Browsing "media"

And the Lights Went Out, All Over the ‘Net.

This is fiction. Maybe:

“This morning, people around the world are waking up to a new internet.  A different internet. An internet where we at last can reap the benefits of the diligence, expertise, and forethought of our benevolent leaders who, guided by the selfless work of the great media engine and those in power over it, saw with crystal clarity the need for a strong response to the insipid cancer that is intellectual property piracy. No longer will the hard-working creatives who produce the great works of art and information be trodden underfoot by the lowlife, belly-crawling, bottom-feeding thieving scum that are everywhere, into everything, and beholding to nobody. Today, we take back what is rightfully ours. A clean internet. A pure internet. A safe internet…”

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Things that make you go "WTF?"

There was a little buzz among bloggers, kicked off this week by Podnosh (and picked up by Bad Science) around a report published by the Charity Commission stating that (to paraphrase) “wikis and blogs have no educational value”.  I’m not going to go into a detailed stance here (I’ll let the discussion on Podnosh and Bad Science do that for me, they’re doing a wonderful job), but I am going to make one observation:  What does this mean for the BBC? Let me explain.

If you take a look at who makes up the Charity Commission, you’ll find Sharmila Nebhrajani is one of the commissioners.  Sharmila is also COO of BBC Future Media & Technology, and this is where I get confused.  The commission has a member who runs the BBC department that handles its digital content, website, and (I would assume) blogs and podcasts.  The commission doesn’t see blogs as educational, yet the BBC continues to support Sharmila’s department in spite of a £36 million overspend.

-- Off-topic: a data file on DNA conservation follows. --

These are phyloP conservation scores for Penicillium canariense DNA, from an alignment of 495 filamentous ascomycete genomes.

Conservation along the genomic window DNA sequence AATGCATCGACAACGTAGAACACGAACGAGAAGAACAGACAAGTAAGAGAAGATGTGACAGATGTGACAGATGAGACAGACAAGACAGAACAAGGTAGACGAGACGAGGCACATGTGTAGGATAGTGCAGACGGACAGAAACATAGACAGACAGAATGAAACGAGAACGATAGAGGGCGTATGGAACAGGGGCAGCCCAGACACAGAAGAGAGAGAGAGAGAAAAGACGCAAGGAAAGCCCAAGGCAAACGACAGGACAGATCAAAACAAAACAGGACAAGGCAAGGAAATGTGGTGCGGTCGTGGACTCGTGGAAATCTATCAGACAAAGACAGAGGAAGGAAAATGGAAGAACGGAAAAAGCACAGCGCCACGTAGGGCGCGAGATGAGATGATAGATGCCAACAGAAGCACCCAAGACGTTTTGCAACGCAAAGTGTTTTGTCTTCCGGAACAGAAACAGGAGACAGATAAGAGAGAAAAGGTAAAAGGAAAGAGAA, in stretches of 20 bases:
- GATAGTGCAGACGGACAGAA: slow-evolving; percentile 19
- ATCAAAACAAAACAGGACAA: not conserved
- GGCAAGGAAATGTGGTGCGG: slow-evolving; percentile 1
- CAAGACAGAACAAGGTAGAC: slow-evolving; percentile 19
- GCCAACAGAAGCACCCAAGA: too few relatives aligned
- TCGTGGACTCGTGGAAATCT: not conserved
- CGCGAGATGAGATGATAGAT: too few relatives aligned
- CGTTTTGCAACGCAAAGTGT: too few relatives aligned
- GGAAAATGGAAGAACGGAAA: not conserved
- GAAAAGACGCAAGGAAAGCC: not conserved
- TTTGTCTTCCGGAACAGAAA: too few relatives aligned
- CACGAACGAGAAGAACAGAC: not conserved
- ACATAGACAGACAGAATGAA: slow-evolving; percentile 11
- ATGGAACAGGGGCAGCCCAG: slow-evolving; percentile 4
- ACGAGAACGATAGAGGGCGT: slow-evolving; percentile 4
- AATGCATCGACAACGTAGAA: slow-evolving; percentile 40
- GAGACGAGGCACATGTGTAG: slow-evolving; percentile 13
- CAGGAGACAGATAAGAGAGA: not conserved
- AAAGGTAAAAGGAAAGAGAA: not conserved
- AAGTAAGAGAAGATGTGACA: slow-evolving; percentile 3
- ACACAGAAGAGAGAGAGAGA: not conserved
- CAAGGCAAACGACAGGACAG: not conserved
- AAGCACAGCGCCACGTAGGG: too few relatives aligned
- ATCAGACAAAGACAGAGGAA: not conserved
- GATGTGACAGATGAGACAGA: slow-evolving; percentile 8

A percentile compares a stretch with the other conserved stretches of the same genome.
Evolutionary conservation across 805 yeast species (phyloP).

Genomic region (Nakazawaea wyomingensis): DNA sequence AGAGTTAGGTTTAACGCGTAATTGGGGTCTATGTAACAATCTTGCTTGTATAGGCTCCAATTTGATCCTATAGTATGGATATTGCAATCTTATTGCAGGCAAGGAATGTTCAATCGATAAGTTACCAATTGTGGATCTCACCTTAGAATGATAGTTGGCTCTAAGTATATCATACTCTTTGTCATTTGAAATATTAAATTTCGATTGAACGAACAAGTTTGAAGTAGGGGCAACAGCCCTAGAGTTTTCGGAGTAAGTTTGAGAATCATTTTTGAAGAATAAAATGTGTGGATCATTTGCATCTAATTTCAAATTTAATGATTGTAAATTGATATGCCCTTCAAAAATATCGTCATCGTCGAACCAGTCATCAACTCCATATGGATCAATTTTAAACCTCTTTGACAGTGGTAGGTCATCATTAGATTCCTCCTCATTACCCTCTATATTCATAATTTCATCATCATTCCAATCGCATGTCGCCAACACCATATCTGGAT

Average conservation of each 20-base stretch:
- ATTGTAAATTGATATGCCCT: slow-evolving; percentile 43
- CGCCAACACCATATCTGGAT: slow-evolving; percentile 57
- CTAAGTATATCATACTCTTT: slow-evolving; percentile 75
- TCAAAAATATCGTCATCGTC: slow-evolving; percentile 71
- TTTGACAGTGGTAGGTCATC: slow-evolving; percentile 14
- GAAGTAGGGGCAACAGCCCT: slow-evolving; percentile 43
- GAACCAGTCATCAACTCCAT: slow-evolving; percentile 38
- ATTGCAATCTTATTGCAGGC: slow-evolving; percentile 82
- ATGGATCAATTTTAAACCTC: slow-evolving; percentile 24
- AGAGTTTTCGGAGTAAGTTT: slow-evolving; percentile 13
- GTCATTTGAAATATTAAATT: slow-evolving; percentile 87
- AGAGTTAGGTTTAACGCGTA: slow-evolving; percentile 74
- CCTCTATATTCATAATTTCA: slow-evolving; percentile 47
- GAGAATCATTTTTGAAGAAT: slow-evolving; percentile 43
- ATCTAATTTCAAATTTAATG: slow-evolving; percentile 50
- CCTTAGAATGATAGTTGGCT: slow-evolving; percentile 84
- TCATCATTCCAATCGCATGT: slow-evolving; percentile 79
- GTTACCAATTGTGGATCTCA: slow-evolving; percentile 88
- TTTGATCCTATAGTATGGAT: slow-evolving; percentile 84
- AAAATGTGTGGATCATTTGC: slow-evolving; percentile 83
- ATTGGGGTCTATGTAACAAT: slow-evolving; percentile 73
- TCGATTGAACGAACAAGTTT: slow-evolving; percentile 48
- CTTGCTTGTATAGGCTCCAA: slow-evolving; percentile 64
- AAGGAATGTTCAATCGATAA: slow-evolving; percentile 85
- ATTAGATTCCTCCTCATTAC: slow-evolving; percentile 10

Did I forget to mention that Sharmila also has a Facebook account?

Does this strike anyone as mildly … well … odd?

Aug 28, 2007 - media, mpaa, riaa, stupidity    No Comments

"What’s good for the goose, is good for the gander."

At least, that’s the way the adage goes.

Apparently, the contemporary equivalent is “If it worked for the RIAA and they didn’t get busted for extortion, then it should work for the MPAA with the same level of criminal immunity.” I think I’m going to be sick.

Can we at least turn the tables? Can we demand that they stop paying Hollywood actors incredible sums of money for crap movies and we promise to still go see them from time to time?

Apr 13, 2007 - media, observations, politics, tv    No Comments

Don Imus Leaves the Airwaves. So?

I must say, I’m a bit ambivalent.  MSNBC dropped their simulcast, CBS fired him, the media’s “analysts” can’t stop talking about it, Al Sharpton claims a victory, Rutgers accepts his apology … and I can’t help but think:

“Are we going to consistently treat everyone who uses racially improper speech with an equal amount of vitriol and retribution?” 

If so, then good.  If not, then how many of those loudly screaming now will be silent the next time?

I really hate jumping in on major public brawls like this.  Everybody who’s anybody (and plenty of people who aren’t) have already opened (and will continue to open) their mouths.  But there’s another issue here that’s being marginalized:  “What happens the next time?”

Whether Imus went too far or not isn’t the issue moving forward, consistency of response is.

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